It's hard to imagine the leather goods company ThisIsGround ever being baffled by Instagram. Its photos are genius, the lighting hits its wallets just right, and the products are arranged with the reverence of a scrapbook. It's like a portal into creative director Mike Macadaan's mind, though he freely admits he's still learning.
Clearly the brand is doing something right--it has 11,904 followers and counting, and receives 45 followers and 500 likes per post on average. And that's even for product previews that offer a look at new designs but no launch date or any other details.
Here's an inside look on how the company's Instagram strategy fell into place.
The Big Idea
ThisIsGround launched in downtown Los Angeles in the winter of 2012, when a friend needed a concept for storing cables. Having just eaten tacos for lunch, it dawned on Macadaan that the shell was the perfect shape for the job. He quickly got to work, and the first cord taco, or cordito, was born.
As a single dad, Macadaan, who previously founded a tech studio called Science, wasn't ready to commit to another business. But the cord taco, which he'd been crafting by hand and selling for $24.99 on sites like Etsy, was an overnight hit. Pinterest, Refinery 29, and Apartment Therapy all loved it, and by May 2013, sales had peaked on Etsy alone. Macadaan knew it was time to scale up production and secured the help of a die maker.
After holding a 30-day campaign on Kickstarter, Macadaan secured enough money ($30,000) to commit to ThisIsGround. Then after bringing it into Science and tapping an adviser, ThisIsGround landed a meeting with Apple to demo its products. After winning the tech titan over, the Cord Taco 5-pack began selling for $24.95 on Apple.com.
Instagram, Minus the Hype
With the business taking off, Macadaan and his colleagues didn't pay much attention to Instagram. "We didn't really have a narrative that we were trying to follow," he says. "A couple days there'd be some interesting pictures, then there'd be a picture of James Franco. It was like, What?"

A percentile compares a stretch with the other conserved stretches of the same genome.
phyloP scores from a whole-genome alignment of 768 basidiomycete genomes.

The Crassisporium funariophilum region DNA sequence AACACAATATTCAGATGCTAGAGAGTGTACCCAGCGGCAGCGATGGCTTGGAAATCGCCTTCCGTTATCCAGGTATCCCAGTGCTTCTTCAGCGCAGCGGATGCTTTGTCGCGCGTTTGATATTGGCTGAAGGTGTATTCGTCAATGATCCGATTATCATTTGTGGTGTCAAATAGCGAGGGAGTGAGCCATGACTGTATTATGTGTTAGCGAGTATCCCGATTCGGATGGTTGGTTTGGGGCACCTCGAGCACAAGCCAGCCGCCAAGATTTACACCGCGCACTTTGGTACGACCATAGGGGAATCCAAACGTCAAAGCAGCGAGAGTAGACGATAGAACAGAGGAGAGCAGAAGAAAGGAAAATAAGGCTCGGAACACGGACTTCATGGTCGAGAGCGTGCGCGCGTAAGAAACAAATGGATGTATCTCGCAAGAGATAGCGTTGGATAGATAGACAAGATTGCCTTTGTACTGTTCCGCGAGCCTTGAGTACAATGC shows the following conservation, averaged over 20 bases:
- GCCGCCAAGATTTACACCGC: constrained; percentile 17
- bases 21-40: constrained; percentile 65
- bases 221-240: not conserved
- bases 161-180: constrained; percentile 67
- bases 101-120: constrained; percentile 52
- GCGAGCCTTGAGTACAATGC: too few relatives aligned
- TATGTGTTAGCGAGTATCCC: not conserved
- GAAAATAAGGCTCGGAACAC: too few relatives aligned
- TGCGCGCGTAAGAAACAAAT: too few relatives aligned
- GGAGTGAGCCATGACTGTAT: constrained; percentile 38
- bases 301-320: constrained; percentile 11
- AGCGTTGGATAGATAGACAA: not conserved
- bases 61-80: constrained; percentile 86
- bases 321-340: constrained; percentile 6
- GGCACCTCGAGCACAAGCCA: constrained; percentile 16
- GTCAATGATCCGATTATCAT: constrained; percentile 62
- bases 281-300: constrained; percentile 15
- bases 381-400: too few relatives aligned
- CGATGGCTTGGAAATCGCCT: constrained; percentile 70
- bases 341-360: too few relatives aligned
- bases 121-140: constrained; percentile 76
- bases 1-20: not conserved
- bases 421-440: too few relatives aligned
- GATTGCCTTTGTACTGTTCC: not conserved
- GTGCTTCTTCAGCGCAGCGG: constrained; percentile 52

He figured the brand would "slowly and organically" build a community, but pretty soon it was clear that the random posts, which looked they were each coming from different brands, weren't working.
In March, Macadaan and his team agreed to stop hyping their products. Instead, they would let the Instagram community do it for them. "We reached out, invited them to participate, had meetings, phone calls, and in-studio visits. We said, 'We'll gift you our products in return for being open and giving us feedback on new assignments.'" From there, he let the shutterbugs do their thing. He never gave suggestions--"the reality is they have their own style"--but freely offered praise and asked for high-res images to use for marketing.
"The [photos] we repost do okay [on our Instagram feed]," Macadaan says, "but when someone else posts, it doesn't get any better than that for us. Their community is introduced to our product."
Why It Works
One adventurous user with 200,000-plus followers, @Justhanni, boosted ThisIsGround's followers by a thousand just by posting a shot of a brown leather planner with the caption, "Went for a hike today."
Macadaan says he conceived the idea by examining data. The key metrics on Instagram, he says, are your number of followers, reposts, when people mention friends in your comments--"that's when you get into exponential growth, because their friends are following it"--when someone's tagged in a photo, shares it to Twitter and Facebook, and/or likes and comments on it, though the latter is really "more for optics." That's "almost like people believe [what you're selling] when you see those."
ThisIsGround still shoots its own photos so the feed has a healthy mix of original and reposted shots. Over time, Macadaan's found the aesthetic that gets the most engagement is a something of a cross between a solo adventurer and a coffeeshop-dwelling hipster. "Another is, 'I'm a writer and I've jetted off to a cafe to write,'" he jokes. "Some of those still life shots on Instagram can get an insane amount of likes."
So why does it work? "Viewers have an idea that they should be part of that world; these pictures are inspiring," Macadaan explains. "It seems achievable, like I can do it, too."